DRIVING DYNAMICS ;
The ride quality has to be one of the Tigor’s biggest highlights. The suspension offers a very good combination of ride and handling, especially the diesel, which runs on 14-inch wheels. It soaked bumps and potholes extremely well, and while both versions do not lose their composure over bad roads, the diesel offers a better ride with lesser up-and-down or side-to-side movements. The petrol uses 15-inch wheels and tends to cause more movement on broken roads, though ride quality is very good.The Tigor is impressive in terms of handling too. The suspension offers confidence when driving sportily or going fast around corners. The steering has a nice weighted feel, and it is not too sharp in terms of responses, but the suspension adds to the confidence. The petrol feels more confident with its bigger wheels and a slightly more responsive steering, as it is lighter than the diesel by about 70kg. Brakes feel good, though we would have liked some more initial bite. Stability under hard braking is better in the petrol.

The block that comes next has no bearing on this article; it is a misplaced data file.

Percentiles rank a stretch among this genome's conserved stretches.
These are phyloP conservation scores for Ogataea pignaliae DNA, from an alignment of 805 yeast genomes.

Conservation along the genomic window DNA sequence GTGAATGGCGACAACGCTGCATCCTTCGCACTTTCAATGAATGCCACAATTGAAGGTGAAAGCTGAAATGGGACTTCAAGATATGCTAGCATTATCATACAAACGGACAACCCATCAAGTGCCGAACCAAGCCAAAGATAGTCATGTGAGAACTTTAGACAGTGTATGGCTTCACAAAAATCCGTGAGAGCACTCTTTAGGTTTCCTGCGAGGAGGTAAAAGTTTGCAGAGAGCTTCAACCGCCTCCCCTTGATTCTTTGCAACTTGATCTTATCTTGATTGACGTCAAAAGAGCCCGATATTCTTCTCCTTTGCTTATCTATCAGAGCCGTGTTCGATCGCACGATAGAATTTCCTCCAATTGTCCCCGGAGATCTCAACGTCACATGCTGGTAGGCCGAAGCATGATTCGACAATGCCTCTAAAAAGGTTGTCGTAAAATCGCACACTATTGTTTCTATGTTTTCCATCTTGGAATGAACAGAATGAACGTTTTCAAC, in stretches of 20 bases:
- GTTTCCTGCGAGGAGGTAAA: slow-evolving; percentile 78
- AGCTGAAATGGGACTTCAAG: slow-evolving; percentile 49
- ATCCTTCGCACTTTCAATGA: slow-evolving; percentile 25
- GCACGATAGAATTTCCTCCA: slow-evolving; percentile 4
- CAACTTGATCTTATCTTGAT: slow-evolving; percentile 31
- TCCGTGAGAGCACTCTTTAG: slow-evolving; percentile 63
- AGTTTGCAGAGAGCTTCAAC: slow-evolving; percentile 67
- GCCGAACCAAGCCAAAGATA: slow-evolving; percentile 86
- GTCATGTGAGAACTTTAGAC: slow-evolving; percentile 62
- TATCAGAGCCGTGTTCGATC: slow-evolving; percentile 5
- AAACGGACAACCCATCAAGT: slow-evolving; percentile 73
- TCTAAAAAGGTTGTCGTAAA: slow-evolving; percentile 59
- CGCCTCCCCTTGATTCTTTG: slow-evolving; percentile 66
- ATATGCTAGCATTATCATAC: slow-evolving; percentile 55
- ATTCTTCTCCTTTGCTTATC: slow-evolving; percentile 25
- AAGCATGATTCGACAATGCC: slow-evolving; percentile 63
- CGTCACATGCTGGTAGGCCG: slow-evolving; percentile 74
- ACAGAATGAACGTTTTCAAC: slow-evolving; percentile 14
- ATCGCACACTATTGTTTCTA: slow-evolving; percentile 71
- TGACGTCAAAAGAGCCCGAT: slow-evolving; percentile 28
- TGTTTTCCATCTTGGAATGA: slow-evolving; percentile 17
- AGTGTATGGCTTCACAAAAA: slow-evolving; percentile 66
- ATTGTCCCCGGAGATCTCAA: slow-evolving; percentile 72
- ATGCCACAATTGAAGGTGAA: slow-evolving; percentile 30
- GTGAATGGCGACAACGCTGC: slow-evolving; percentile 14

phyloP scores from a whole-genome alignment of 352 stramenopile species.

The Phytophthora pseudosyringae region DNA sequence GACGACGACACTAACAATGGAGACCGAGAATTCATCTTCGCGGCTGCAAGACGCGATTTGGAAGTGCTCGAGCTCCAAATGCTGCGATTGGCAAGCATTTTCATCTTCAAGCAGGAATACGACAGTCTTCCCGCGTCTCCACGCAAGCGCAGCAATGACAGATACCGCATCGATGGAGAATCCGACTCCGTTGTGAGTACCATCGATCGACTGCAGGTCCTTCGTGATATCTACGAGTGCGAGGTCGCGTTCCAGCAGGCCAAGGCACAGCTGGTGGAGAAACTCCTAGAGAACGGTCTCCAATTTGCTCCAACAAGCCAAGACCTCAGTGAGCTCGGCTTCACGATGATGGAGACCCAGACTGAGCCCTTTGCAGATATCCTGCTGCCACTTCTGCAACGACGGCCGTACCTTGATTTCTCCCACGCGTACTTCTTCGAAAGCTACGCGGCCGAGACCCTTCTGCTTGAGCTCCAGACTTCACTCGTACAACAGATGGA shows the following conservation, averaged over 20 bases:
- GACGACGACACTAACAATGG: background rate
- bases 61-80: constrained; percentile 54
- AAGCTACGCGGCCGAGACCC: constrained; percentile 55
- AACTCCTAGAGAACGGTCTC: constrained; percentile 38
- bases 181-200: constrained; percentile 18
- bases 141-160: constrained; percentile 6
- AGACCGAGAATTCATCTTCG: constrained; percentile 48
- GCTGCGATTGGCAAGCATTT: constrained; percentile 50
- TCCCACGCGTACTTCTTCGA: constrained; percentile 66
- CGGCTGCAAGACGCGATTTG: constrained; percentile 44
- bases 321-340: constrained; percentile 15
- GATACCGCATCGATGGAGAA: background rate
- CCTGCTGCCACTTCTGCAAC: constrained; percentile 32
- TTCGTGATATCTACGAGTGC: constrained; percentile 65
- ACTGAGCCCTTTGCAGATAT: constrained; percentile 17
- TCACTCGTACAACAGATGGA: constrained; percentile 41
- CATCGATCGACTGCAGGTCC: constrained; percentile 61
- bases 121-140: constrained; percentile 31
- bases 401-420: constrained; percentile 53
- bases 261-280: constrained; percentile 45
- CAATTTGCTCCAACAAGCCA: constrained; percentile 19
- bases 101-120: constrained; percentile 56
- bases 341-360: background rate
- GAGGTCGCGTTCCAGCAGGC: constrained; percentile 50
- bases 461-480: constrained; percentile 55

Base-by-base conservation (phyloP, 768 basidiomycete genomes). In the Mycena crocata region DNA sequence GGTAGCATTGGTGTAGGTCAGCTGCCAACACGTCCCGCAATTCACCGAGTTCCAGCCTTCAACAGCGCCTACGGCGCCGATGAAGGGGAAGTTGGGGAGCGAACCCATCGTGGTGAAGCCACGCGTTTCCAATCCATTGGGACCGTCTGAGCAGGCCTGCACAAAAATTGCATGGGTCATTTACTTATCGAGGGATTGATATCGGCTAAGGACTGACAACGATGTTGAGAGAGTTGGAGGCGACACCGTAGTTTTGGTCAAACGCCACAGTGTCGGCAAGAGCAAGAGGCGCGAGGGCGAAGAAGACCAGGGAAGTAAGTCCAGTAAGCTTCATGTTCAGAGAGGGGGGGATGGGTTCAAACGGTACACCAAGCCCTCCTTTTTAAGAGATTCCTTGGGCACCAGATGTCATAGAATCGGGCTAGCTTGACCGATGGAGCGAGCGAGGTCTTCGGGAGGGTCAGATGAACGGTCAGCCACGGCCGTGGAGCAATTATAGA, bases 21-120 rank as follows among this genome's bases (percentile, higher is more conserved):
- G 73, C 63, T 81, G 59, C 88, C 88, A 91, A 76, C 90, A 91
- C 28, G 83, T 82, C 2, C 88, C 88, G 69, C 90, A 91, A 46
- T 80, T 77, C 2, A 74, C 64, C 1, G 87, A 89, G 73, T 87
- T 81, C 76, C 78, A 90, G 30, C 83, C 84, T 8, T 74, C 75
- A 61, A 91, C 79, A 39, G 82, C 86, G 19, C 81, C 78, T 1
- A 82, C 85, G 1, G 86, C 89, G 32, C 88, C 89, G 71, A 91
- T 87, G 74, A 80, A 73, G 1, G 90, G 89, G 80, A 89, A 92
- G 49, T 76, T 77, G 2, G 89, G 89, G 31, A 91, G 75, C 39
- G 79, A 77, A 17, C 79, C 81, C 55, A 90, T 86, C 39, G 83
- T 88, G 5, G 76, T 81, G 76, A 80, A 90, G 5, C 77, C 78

Tata Motors is offering the new Tigor with dual front airbags, ABS, EBD with cornering stability control. The Tigor hasn’t been crash tested yet but the body panels and the sheet metal feels quite solid and well built, specially when you open/close the doors. Tata has a wide network across the country and with the success of the Tiago, their after sales have become much better. The Tigor is expected to offer low maintenance with reasonably priced servicing and spare parts.
The Tata Tigor styleback surely was able to impress the crowd with its styling and also with its features both inside as well as outside. The smoked projector headlamps, stylish alloy wheels, coupe-like roofline all contributes to the unique looks of this compact sedan. The interior too gets plenty of updates as well in the form of better legroom for the rear passengers, redesigned rear seats a new touchscreen infotainment screen and JBL speakers. The car uses the same drivetrains from the Tigor hatchback which might affect the performance a bit because the compact sedan is slightly heavier than the hatchback. What the owners will also miss is an AMT transmission as well which makes driving a lot more stress-free especially in bumper to bumper City traffic. But Tata might introduce the AMT at a later stage for sure with the Tigor.